The Canadian flag may be a symbol of pride, unity, honour, and sacrifice, but it’s not against the law to disrespect, deface, and destroy it.
Official government rules on flag etiquette state that the Canadian flag “should not be subjected to indignity,” but there are no laws against desecration, such as burning, shredding, stomping, or spitting on it. However objectionable, such acts are protected forms of expression under the Charter of Rights And Freedoms.
As with all Charter rights, protected expression is subject to “reasonable limits. . . as can be demonstrably justified in a free and democratic society,” but flag-burning doesn’t legally exceed such limits.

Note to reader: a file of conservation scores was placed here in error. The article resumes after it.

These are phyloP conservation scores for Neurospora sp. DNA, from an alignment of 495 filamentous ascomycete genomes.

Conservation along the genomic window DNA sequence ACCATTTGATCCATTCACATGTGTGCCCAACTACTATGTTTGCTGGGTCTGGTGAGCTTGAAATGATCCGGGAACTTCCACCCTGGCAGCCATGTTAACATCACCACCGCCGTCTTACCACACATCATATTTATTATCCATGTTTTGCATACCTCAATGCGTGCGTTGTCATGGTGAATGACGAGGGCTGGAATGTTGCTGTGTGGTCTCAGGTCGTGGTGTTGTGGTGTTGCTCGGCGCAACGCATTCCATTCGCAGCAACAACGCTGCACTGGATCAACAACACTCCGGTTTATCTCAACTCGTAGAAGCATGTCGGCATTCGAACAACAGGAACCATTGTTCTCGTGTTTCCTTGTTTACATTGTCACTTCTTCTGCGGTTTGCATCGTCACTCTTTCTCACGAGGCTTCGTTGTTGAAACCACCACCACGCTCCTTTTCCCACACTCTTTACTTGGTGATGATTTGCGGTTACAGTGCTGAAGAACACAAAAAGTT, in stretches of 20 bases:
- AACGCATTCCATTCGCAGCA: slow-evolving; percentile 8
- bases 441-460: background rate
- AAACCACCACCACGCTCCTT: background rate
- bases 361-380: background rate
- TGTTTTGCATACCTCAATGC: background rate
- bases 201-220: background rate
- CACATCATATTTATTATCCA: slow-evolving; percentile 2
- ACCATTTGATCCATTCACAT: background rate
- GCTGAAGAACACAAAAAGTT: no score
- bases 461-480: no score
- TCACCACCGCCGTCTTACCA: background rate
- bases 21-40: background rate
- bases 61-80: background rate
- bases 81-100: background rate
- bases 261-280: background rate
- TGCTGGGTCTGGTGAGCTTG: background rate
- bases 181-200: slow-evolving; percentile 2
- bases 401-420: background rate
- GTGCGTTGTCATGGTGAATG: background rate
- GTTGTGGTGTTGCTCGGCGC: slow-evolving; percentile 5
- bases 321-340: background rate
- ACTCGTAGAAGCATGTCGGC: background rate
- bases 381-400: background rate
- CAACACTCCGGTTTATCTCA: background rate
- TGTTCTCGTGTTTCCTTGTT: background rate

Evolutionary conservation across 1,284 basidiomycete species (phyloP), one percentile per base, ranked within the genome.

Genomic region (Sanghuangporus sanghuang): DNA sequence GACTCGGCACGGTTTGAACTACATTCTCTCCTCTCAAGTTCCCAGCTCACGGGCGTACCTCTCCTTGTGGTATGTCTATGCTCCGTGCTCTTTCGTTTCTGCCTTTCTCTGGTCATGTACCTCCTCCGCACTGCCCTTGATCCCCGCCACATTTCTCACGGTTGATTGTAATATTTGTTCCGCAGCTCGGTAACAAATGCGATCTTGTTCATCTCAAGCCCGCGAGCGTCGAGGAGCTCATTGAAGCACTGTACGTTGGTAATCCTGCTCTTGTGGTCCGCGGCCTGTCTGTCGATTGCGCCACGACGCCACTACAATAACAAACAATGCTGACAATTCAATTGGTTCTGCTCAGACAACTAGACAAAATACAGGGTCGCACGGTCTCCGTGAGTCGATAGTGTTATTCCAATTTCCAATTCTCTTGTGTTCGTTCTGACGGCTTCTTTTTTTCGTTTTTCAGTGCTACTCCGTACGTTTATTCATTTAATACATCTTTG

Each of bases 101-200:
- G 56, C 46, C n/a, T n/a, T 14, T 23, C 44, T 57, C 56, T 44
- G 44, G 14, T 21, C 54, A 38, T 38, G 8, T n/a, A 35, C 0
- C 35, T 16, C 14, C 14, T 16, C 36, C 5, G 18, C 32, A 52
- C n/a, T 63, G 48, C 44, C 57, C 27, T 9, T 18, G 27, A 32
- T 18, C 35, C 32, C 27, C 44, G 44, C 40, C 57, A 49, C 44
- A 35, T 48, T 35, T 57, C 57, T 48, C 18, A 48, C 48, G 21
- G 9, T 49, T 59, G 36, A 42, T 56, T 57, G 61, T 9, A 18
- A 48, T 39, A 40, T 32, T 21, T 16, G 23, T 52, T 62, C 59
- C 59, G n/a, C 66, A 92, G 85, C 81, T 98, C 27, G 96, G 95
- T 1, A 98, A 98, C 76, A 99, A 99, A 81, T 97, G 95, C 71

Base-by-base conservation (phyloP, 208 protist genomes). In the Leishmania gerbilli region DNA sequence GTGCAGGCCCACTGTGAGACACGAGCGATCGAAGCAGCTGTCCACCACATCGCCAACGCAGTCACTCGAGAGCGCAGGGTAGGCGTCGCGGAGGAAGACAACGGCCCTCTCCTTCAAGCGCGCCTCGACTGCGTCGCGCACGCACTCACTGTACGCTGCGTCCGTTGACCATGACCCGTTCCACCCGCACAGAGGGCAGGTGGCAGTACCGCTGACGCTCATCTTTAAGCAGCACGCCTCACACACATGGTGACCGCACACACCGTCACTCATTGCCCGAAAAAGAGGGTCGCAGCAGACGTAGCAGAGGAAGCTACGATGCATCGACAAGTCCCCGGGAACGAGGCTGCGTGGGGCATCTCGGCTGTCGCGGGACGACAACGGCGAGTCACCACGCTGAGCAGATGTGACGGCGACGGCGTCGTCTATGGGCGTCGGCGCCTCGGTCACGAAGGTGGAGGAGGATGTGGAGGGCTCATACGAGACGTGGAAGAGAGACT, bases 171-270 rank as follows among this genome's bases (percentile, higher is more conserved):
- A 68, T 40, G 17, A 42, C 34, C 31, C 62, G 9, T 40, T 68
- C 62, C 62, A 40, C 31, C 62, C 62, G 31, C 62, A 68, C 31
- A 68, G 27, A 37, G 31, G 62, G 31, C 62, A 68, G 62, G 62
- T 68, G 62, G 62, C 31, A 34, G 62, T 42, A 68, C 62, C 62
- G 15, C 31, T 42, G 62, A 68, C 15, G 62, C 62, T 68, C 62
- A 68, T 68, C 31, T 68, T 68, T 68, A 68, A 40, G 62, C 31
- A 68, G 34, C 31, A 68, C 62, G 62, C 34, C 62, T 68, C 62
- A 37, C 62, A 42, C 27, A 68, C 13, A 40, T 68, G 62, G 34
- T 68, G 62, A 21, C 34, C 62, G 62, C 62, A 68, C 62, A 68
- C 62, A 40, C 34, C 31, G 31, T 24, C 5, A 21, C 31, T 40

Protesters have burned or otherwise desecrated Canadian flags on many occasions, including a 2012 Quebec separatist rally where a flag was stomped on and run over by cars in Montreal. A radical U.S. church also burned a flag outside the Supreme Court of Canada in 1999 as the Court mulled approval of same-sex marriage.
Why burning old Canadian flags is a proper way to retire them